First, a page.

England School Records Log Books, Photographs, and Reports (National Institute)

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The original content for this article was contributed by The National Institute for Genealogical Studies in June 2012. It is an excerpt from their course English: Education,Health and Contemporary Documents  by Dr. Penelope Christensen. The Institute offers over 200 comprehensive genealogy courses for a fee ($).

School Log Books[edit | edit source]

Thousands of these survive from as far back as the early 19th century for the British (nonconformist) and National (Church of England) Schools. The regulations for grant-aided schools from 1862 state that a log book should be kept in which the principal teacher should make a brief daily entry on the progress and other relevant facts which might require to be referred to or may deserve to be recorded. In 1871 this requirement changed to a minimum weekly entry. School log books can offer fascinating details of day-to-day school life, although sometimes they frustratingly offer only all going well or no remarks.

Log Books contain:

  • Causes of absence, showing what life was like for these children. Maybe they were required to help in the fields—haymaking, harvesting, blackberrying, digging potatoes or following the hunt—or at home with younger children. Even children in the city would go to help their parents with harvesting, a well-known example being the hop-pickers from East London. Another cause was inadequate clothing—perhaps they had no boots to wear to school; my mother related tales of a family of four children in West Ham who only had two pairs of boots so they took it in turns to go to school.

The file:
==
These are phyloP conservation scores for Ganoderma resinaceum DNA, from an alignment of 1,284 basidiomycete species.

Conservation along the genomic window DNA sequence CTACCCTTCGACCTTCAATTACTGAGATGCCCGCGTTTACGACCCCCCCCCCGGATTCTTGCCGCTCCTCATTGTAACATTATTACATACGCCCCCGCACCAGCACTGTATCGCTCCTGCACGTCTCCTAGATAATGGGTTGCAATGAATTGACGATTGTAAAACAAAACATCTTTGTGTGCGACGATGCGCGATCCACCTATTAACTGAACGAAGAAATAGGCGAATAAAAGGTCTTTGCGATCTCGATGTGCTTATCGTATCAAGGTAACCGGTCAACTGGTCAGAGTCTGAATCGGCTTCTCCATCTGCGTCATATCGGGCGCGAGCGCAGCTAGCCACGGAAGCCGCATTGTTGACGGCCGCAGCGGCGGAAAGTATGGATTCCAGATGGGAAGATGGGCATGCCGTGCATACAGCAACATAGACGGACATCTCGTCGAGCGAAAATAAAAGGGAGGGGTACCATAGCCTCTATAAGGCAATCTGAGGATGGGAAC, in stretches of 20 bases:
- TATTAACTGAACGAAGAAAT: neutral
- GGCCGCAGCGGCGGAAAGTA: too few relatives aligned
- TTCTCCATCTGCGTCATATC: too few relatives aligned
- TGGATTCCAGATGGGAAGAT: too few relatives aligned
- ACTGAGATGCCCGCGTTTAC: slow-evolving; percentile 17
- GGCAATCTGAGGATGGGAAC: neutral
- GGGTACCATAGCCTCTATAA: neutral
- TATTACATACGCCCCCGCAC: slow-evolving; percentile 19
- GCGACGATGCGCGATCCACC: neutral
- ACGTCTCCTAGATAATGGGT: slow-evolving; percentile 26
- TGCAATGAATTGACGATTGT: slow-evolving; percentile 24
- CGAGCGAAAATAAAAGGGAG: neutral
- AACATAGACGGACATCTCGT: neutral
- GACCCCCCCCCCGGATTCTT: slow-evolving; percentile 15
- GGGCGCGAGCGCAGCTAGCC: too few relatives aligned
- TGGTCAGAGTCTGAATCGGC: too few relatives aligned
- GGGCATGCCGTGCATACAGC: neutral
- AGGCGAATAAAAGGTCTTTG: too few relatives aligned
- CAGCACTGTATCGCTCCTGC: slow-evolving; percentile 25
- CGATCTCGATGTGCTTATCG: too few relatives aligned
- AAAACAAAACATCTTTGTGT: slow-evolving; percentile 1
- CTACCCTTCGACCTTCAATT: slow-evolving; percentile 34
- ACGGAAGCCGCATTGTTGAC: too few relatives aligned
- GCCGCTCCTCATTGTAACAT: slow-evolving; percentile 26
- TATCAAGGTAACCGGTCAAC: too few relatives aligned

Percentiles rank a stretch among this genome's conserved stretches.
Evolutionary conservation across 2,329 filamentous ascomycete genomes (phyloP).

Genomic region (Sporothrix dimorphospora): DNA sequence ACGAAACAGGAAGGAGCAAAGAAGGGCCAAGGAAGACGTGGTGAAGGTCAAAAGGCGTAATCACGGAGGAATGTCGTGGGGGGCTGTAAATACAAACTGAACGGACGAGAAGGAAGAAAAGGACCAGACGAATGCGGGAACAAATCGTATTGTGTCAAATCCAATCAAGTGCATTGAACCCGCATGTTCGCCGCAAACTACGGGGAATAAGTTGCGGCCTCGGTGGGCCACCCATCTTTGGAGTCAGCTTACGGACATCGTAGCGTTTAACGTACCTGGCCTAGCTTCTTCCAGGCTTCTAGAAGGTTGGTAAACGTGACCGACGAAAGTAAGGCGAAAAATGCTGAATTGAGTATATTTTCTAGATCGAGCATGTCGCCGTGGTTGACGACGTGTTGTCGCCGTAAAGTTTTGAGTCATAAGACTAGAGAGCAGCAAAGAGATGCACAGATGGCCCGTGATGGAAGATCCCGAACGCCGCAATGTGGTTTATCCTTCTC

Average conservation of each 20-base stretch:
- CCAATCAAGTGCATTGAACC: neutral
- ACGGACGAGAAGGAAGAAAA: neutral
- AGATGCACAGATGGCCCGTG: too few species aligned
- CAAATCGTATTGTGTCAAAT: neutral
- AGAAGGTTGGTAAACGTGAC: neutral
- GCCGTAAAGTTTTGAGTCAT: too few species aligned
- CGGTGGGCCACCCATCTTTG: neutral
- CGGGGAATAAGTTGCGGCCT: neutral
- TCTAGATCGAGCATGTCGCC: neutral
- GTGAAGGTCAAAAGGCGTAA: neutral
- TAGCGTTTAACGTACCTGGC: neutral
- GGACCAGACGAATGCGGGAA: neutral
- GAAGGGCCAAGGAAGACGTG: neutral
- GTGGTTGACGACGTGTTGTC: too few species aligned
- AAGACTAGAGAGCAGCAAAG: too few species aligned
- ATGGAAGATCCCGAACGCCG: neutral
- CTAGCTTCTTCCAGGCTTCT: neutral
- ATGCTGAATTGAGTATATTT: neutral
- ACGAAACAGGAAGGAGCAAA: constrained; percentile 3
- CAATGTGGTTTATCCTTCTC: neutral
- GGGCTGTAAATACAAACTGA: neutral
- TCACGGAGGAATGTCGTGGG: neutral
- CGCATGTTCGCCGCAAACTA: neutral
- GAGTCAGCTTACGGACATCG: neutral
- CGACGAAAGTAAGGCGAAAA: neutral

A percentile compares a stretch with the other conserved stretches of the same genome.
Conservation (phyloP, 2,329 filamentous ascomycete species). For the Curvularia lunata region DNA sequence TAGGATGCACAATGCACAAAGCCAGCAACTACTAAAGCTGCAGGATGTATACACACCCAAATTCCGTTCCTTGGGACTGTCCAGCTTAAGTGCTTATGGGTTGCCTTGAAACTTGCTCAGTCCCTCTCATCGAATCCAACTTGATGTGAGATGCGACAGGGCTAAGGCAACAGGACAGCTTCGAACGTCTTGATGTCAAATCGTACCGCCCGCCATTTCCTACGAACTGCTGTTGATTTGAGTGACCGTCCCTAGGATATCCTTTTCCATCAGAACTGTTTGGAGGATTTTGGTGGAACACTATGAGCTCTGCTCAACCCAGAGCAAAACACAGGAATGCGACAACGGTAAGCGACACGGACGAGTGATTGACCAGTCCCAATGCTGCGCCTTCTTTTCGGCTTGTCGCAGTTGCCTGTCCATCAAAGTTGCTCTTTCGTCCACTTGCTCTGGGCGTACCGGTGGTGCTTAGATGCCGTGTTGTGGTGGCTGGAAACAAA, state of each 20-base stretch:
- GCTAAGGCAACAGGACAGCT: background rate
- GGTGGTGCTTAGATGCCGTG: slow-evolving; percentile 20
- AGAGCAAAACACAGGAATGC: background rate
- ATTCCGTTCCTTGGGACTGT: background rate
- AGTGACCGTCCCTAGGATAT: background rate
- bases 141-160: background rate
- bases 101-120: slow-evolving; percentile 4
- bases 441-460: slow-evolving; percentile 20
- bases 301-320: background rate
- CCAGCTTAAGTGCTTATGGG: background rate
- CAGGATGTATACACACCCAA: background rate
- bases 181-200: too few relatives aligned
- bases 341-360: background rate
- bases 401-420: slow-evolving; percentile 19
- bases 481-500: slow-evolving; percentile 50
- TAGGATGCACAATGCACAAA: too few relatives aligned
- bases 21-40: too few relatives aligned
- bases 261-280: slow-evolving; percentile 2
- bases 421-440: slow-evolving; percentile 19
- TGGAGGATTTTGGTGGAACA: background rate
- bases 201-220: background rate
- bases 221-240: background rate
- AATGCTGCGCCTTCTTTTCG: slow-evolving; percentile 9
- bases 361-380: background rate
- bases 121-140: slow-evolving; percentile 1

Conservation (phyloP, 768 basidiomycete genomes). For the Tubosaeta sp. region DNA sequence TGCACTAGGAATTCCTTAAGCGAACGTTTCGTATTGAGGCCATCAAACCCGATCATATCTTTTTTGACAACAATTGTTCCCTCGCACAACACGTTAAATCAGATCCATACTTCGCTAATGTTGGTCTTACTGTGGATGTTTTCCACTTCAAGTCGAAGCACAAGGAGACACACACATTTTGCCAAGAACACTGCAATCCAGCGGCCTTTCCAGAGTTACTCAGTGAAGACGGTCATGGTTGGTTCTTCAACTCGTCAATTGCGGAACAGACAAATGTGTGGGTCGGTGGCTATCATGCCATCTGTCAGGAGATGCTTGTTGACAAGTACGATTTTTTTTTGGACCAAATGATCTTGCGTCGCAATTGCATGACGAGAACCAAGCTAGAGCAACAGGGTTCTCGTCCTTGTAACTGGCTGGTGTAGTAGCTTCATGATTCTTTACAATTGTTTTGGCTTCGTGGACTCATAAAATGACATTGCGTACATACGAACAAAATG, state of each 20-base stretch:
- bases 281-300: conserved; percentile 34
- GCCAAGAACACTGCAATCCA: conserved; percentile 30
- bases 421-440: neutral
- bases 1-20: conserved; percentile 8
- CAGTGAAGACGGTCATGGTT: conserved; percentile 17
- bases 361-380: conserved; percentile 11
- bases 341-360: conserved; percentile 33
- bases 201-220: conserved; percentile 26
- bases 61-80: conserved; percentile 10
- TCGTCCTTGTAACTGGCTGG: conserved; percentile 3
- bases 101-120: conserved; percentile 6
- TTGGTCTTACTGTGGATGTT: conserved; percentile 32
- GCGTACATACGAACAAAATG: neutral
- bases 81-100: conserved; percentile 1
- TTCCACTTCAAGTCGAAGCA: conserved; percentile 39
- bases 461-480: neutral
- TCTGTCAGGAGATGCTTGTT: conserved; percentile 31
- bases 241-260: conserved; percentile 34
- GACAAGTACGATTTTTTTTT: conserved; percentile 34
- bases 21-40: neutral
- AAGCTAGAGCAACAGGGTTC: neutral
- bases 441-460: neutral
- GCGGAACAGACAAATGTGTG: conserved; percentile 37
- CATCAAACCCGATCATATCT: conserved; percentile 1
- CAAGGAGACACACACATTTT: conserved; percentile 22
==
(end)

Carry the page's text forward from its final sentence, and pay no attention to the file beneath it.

• Visits by medical personnel such as the nit nurse who checked for head-lice.
  • Appointment of new staff, whether teachers, clerical, canteen or janitorial, and goodbye events for leavers or retirees.
  • Absences of staff for family emergencies, examinations or interviews.
  • Problems with facilities.
  • Staff problems.
  • Discipline problems, sometimes with parents as well as children.
  • Holidays and celebrations for national events.
  • Local events and customs.
  • Prizes given for best examination results or highest number of attendances.
  • Epidemics, sometimes causing school closure.
  • Closure of school due to severe weather.
  • Visits of clergy, school inspectors and local dignitaries.
  • Names of monitors and pupil-teachers appear frequently.
  • Subjects of school lessons such as songs learned, poetry recited or the object lessons delivered.
  • Text books used.
  • Deaths of children.
  • Difficulties in collecting the school pence (fees) before they were abolished in 1891.

Entries from an actual school log book taken from film 1472619 are shown below.

Chart: Extracts from Log Book of Church Street School, Woking, Surrey 1877-1895

Jun 14 Punished Georgina Sexton for stealing geraniums and bringing them to school.